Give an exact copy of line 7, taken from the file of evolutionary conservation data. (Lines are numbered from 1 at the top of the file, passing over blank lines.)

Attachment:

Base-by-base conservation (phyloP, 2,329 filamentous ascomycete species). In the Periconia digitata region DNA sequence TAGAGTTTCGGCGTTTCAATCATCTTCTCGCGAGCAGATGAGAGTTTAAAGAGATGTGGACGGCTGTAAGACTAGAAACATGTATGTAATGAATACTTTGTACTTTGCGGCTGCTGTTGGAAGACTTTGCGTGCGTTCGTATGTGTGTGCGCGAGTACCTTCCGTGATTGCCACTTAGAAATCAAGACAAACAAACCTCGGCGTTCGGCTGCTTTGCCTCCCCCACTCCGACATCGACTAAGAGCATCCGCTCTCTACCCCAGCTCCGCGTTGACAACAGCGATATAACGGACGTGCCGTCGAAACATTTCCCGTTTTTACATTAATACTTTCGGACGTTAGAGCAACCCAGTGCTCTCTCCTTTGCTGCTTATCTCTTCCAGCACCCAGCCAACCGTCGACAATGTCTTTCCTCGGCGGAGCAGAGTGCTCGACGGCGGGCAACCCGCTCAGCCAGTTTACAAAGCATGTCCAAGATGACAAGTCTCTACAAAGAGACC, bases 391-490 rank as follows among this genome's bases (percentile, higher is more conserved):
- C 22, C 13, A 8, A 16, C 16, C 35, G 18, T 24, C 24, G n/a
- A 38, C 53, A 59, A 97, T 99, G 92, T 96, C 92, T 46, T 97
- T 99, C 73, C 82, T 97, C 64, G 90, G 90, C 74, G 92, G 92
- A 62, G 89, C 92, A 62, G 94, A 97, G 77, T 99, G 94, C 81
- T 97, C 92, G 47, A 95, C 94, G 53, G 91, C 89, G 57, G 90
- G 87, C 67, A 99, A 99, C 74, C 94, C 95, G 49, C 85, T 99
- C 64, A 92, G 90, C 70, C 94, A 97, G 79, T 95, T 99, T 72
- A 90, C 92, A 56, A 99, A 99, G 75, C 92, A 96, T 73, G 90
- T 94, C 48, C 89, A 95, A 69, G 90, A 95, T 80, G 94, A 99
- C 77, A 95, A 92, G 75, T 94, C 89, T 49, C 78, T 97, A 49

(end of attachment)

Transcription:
- G 87, C 67, A 99, A 99, C 74, C 94, C 95, G 49, C 85, T 99